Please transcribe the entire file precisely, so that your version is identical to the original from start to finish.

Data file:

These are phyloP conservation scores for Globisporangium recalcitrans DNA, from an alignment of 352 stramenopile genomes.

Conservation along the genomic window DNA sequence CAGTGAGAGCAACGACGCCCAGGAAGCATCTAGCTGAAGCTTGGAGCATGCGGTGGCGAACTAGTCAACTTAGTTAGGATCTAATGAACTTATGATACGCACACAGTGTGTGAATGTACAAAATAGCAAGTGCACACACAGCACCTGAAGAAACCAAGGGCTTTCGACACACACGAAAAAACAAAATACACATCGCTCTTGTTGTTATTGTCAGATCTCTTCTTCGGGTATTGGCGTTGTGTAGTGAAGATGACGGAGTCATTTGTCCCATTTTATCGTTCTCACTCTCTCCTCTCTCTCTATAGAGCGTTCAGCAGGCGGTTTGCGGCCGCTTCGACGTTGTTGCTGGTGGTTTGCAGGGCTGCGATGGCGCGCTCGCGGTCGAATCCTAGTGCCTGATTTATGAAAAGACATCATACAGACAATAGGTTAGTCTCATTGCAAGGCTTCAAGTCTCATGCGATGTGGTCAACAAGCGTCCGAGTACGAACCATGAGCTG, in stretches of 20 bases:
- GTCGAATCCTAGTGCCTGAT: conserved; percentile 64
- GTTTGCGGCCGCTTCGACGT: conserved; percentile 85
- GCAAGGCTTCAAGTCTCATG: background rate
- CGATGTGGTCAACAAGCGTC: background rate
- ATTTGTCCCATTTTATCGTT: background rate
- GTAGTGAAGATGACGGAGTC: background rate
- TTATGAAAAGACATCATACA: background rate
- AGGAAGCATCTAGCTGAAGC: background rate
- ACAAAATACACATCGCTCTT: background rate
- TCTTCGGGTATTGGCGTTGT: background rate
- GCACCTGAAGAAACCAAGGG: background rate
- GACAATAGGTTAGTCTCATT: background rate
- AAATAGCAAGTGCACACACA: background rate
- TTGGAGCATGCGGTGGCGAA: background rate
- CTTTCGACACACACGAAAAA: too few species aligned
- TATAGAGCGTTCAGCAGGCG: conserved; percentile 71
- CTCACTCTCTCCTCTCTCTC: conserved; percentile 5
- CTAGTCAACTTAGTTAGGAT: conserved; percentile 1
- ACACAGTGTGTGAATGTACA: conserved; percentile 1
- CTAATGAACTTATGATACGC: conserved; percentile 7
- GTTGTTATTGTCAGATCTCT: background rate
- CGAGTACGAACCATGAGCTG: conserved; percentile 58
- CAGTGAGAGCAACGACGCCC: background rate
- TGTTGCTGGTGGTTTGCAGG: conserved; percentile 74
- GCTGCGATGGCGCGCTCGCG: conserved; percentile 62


These are phyloP conservation scores for Globisporangium recalcitrans DNA, from an alignment of 352 stramenopile genomes.

Conservation along the genomic window DNA sequence CAGTGAGAGCAACGACGCCCAGGAAGCATCTAGCTGAAGCTTGGAGCATGCGGTGGCGAACTAGTCAACTTAGTTAGGATCTAATGAACTTATGATACGCACACAGTGTGTGAATGTACAAAATAGCAAGTGCACACACAGCACCTGAAGAAACCAAGGGCTTTCGACACACACGAAAAAACAAAATACACATCGCTCTTGTTGTTATTGTCAGATCTCTTCTTCGGGTATTGGCGTTGTGTAGTGAAGATGACGGAGTCATTTGTCCCATTTTATCGTTCTCACTCTCTCCTCTCTCTCTATAGAGCGTTCAGCAGGCGGTTTGCGGCCGCTTCGACGTTGTTGCTGGTGGTTTGCAGGGCTGCGATGGCGCGCTCGCGGTCGAATCCTAGTGCCTGATTTATGAAAAGACATCATACAGACAATAGGTTAGTCTCATTGCAAGGCTTCAAGTCTCATGCGATGTGGTCAACAAGCGTCCGAGTACGAACCATGAGCTG, in stretches of 20 bases:
- GTCGAATCCTAGTGCCTGAT: conserved; percentile 64
- GTTTGCGGCCGCTTCGACGT: conserved; percentile 85
- GCAAGGCTTCAAGTCTCATG: background rate
- CGATGTGGTCAACAAGCGTC: background rate
- ATTTGTCCCATTTTATCGTT: background rate
- GTAGTGAAGATGACGGAGTC: background rate
- TTATGAAAAGACATCATACA: background rate
- AGGAAGCATCTAGCTGAAGC: background rate
- ACAAAATACACATCGCTCTT: background rate
- TCTTCGGGTATTGGCGTTGT: background rate
- GCACCTGAAGAAACCAAGGG: background rate
- GACAATAGGTTAGTCTCATT: background rate
- AAATAGCAAGTGCACACACA: background rate
- TTGGAGCATGCGGTGGCGAA: background rate
- CTTTCGACACACACGAAAAA: too few species aligned
- TATAGAGCGTTCAGCAGGCG: conserved; percentile 71
- CTCACTCTCTCCTCTCTCTC: conserved; percentile 5
- CTAGTCAACTTAGTTAGGAT: conserved; percentile 1
- ACACAGTGTGTGAATGTACA: conserved; percentile 1
- CTAATGAACTTATGATACGC: conserved; percentile 7
- GTTGTTATTGTCAGATCTCT: background rate
- CGAGTACGAACCATGAGCTG: conserved; percentile 58
- CAGTGAGAGCAACGACGCCC: background rate
- TGTTGCTGGTGGTTTGCAGG: conserved; percentile 74
- GCTGCGATGGCGCGCTCGCG: conserved; percentile 62